We don’t translate much in this country. When we do, though, what we choose usually shows pretty decent promise, naturally. While I’ll always root for more translations, it’s hard not to appreciate at least occasionally the natural sieve of the choosiness of what United States publishers choose to translate. It can be nice not to wade through (much) dredge for decent contemporary novels. Juan Gabriel Vasquez’ The Informers, which tells of a small-scale familial conflict within one of a grander weaving, betraying history, is the best “new” book I’ve reviewed all year.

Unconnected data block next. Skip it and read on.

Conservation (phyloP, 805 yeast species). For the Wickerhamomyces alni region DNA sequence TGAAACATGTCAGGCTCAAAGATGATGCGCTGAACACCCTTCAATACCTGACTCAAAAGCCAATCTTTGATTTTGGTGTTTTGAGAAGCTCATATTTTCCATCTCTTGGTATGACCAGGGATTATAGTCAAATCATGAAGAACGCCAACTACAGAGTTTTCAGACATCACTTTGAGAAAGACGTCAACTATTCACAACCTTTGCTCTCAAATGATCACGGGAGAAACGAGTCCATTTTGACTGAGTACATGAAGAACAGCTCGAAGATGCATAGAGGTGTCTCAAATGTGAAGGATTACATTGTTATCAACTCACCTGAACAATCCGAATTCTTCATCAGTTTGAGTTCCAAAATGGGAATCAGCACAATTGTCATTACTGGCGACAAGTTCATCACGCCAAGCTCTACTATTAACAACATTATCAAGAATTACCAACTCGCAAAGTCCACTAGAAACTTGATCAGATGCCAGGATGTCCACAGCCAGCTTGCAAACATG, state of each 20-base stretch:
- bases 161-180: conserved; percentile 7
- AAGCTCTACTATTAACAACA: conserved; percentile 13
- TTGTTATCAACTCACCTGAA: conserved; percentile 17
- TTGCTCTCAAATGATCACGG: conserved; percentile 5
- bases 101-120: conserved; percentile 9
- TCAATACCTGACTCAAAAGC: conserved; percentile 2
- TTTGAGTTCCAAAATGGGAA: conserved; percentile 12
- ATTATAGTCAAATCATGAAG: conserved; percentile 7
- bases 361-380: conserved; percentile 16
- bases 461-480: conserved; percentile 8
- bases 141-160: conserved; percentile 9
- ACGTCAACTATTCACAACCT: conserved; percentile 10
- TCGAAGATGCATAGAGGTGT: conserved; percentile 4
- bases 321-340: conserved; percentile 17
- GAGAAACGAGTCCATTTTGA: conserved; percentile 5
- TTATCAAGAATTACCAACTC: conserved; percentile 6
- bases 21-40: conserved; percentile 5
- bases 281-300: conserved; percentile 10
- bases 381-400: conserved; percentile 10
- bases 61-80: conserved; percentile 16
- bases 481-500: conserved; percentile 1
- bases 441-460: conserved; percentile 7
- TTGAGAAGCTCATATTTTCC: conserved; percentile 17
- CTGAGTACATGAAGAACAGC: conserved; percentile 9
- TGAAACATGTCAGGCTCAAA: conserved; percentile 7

No, Basterds is not a Schindler’s List, a Thin Red Line, or a Casablanca. But we don’t need any more war movies like that. The emotional core, more tangible than in any of Tarantino’s other films, builds from and questions every single war movie that’s ever been made.